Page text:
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No Identity Crisis for U.S. Army

May. 13, 2012 - 12:48PM   |  
By Rickey Smith   |   Comments
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Although Nadia Schadlow’s thought-provoking article in the May 1 edition, “Validating the U.S. Army’s Future,” raises some interesting points, I am concerned that she has greatly misdiagnosed what she calls an “identity crisis.” Although Dr. Schadlow cites four compelling reasons for the uncertainty that causes this “crisis,” I would challenge the assertion of an Army “identity crisis” by reminding everyone that the drawdown of the standing Army reflects our nation’s historic response to the success of Army formations — a sure sign of value.

‘Political will’: Dr. Schadlow states, “There is widespread belief that after 10 years of war, the political will to use ground forces has diminished.” Differences exist between the desire to bring current operations to a successful close, and the political will to defend our nation. Time and time again, history has proved the “no more land war” pundits wrong for two very important reasons. First, there is a limit to the effect and influence air and sea capabilities have, particularly against enemies that operate among the population while threatening our security at home and abroad.

Second, the enemy gets a vote and often determines the time, place and way to challenge the U.S. Our enemies have underestimated U.S. national will in the past and will likely do so in the future.

‘Left at the pier’: While some may view the Army as left “at the pier” by the Air-Sea Battle concept, to fully implement the concept requires Army forces for the network and communications backbone, and air and missile defense, among other capabilities.

Additionally, the Air-Sea Battle concept addresses a portion of the anti-access area denial operational challenge, but not the entire problem. The January 2012 Defense Strategic Guidance, “Sustaining U.S. Global Leadership: Priorities for 21st Century Defense,” and the Joint Operational Access Concept both identify mission areas for Army forces. Defeating an adversary’s anti-access capability sets the stage for the essential task of gaining and maintaining access. Gaining and maintaining access is the key to furthering long-term relationships, building partner capacity, and enhancing regional stability. As Gen. Ray Odierno, the Army’s chief of staff, has stated, “Our Army must help shape the international environment so our friends are enabled and our enemies contained.”

‘Expensive people’: People are expensive? Wrong — they are priceless. People are also the most adaptable and versatile elements of military power. The adaptability of soldiers, Marines and their leaders secured freedom and provided a “new dawn” for Iraq while setting conditions for “enduring freedom” in Afghanistan. The cost associated with manning the Army must be viewed in terms of the benefits gained, especially during times of fiscal austerity.

For example, consider the cost associated with the soldiers and Marines who served in Iraq and Afghanistan over the past 10 years against their combat success. Manning costs are highest for the Army, but that does not equate to a simple math problem for cutting soldiers to save funds. Strategic, operational and tactical risks along with the benefits of an adaptable force must be part of the equation.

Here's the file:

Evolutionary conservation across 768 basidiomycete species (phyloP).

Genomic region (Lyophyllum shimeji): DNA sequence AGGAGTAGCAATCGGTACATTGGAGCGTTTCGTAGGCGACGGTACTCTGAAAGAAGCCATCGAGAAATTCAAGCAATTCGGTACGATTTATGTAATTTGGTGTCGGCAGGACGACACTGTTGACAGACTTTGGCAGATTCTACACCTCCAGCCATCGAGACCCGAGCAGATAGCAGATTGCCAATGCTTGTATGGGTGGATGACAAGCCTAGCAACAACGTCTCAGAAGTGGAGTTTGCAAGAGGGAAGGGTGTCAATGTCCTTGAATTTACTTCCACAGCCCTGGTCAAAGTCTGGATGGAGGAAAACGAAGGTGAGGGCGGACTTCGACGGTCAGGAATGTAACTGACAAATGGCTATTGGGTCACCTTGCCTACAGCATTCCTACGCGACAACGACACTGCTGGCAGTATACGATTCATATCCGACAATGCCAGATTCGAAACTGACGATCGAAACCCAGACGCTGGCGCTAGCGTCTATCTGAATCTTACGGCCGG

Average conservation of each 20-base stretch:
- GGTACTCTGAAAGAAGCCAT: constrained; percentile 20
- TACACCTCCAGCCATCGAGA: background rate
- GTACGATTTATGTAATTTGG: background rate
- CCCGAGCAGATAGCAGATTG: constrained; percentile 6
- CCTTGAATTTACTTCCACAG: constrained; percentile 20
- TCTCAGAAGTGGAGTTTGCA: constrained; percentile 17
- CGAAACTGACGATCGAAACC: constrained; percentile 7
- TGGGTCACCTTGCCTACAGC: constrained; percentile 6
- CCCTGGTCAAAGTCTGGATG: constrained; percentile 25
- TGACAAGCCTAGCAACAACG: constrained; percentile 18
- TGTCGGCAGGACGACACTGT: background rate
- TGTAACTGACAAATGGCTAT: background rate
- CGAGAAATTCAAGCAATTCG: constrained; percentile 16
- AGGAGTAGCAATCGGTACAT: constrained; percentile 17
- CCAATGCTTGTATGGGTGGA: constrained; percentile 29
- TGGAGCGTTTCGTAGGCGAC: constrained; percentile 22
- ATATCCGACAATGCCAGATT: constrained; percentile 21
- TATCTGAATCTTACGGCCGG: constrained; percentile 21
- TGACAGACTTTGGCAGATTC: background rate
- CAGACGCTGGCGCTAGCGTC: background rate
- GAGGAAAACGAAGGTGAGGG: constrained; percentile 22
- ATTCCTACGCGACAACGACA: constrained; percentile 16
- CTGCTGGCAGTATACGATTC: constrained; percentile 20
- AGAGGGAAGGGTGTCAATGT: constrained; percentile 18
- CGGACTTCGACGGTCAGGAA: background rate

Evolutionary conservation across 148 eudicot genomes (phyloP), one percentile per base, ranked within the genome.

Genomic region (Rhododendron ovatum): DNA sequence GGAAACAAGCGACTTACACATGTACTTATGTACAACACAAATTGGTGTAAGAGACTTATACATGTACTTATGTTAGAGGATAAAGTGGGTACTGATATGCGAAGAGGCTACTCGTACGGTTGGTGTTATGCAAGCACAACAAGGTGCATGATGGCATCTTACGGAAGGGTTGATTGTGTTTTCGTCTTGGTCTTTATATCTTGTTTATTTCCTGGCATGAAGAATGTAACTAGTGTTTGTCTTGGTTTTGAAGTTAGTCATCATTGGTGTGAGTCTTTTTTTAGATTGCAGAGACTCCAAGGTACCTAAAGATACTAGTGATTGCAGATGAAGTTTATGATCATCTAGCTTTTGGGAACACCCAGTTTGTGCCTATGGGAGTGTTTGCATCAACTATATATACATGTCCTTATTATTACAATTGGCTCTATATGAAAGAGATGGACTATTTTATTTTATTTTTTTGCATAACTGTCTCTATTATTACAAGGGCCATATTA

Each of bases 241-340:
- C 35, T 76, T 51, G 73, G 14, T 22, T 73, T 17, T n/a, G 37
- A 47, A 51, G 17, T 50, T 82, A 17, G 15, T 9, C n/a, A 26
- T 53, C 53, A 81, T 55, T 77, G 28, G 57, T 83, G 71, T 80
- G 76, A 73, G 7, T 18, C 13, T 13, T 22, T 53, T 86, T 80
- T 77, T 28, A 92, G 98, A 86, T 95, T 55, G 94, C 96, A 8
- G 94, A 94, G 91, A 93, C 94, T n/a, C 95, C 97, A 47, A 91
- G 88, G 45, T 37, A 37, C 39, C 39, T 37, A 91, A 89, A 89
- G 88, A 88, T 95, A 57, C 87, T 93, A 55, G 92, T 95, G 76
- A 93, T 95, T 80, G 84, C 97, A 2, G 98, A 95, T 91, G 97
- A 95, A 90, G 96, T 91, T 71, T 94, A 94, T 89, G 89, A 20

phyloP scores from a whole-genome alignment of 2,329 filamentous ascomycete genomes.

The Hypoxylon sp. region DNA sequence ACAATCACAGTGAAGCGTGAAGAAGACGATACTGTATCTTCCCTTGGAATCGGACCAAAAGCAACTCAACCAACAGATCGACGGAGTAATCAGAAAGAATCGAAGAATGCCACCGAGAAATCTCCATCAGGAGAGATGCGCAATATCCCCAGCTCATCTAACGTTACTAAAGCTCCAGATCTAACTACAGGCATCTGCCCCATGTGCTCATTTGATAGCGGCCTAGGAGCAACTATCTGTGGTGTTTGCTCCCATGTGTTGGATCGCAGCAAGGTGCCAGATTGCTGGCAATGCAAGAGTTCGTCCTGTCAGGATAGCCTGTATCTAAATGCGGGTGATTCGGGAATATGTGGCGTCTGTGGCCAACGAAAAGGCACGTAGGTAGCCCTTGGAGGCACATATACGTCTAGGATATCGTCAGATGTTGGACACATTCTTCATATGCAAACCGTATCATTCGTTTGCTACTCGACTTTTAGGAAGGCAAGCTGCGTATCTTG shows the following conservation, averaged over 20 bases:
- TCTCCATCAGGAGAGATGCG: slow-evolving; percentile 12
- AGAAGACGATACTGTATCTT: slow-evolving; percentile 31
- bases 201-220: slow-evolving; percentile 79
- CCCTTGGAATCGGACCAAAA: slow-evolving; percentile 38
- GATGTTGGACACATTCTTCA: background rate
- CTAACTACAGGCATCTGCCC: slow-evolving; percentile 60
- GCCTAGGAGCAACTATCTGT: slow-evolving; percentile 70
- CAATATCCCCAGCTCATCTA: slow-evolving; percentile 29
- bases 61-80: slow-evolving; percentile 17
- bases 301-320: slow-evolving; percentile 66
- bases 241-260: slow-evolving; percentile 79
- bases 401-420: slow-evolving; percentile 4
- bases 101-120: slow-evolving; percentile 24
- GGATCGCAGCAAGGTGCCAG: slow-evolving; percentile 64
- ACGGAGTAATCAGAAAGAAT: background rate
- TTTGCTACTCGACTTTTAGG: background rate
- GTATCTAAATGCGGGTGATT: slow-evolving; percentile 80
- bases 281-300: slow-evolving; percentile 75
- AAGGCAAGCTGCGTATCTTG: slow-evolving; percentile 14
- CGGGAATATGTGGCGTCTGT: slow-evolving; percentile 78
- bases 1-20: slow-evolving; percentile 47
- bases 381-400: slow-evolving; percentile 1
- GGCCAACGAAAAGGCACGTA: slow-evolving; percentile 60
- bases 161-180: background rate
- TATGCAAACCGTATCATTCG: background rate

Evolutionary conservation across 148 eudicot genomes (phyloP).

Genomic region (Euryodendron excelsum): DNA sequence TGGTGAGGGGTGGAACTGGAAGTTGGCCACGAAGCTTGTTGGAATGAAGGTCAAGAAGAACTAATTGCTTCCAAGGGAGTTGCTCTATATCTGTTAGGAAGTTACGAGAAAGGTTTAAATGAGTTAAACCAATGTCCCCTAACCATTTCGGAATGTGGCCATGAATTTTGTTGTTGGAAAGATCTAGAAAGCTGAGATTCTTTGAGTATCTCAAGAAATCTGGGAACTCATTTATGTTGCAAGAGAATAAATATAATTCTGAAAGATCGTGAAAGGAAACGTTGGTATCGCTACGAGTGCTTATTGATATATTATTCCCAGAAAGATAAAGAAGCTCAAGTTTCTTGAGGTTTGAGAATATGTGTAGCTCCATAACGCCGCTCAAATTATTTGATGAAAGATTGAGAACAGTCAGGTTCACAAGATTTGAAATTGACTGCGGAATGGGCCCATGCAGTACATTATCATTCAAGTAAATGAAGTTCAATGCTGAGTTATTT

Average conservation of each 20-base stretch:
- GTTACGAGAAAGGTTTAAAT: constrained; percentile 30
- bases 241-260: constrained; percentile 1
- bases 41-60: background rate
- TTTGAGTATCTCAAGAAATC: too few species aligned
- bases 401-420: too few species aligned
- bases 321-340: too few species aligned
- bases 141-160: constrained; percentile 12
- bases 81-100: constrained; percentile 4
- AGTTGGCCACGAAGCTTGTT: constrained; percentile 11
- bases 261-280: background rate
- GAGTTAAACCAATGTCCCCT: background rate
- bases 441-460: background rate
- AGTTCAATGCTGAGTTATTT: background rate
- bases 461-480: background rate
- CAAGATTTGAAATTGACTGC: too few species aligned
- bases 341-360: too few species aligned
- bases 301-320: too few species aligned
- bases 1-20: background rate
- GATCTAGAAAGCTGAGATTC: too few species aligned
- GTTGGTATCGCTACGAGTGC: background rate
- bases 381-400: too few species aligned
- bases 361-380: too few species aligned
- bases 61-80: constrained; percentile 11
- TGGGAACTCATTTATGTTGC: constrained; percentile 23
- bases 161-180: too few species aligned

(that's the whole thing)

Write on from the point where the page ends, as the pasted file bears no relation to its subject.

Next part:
‘Institutional disunity’: Remarkably, this assessment appears to label professional discourse as “disunity.” What learning organization does not have robust debate? During combat operations, innovations are driven by the operating force as they must adapt or die in many cases. As these operations subside, the generating force will resume their role as the engine of change. Training and Doctrine Command (TRADOC), part of the generating force, is leading the examination of future security challenges, including resource constraints, while applying the lessons learned from 10 years of war.

Additionally, TRADOC produced the April 2012 Army Profession Campaign Annual Report that notes, “this is an appropriate time for such a critical self-evaluation, so as to build upon our strength and confront our weaknesses.” The report also concludes “the foundation of our Army is solid.”

Of the 10 primary missions of the U.S. armed forces provided in the new Defense Strategic Guidance, ground forces provide the decisive force in eight. The key question is not the relevance of ground forces, but how does the Defense Department provide the capability and capacity required across the range of military operations as resources become more limited in a period of fiscal austerity? Sir Winston Churchill is credited with the statement, “We have run out of money; now we have to think.” The Army is “thinking” in order to provide a capable, adaptable force to meet the requirements of combatant commanders in a fiscally responsible manner.

If one is concerned about the Army’s “identity,” don’t be. Our identity is on patrol in Afghanistan, training counterpart security forces in the Philippines, defending freedom along the demilitarized zone in South Korea, assisting earthquake and disaster victims around the world, and standing ready to deploy for future operations. Our identity can be found in the quiet of Arlington National Cemetery, and in the commitment of young men and women who volunteer to serve.

The Army has been and will continue to be the strength of our nation, providing the decisive force to prevent conflict, shape the global security environment and win our nation’s wars.

Rickey Smith, director of the U.S. Army Capabilities Integration Center (Forward).

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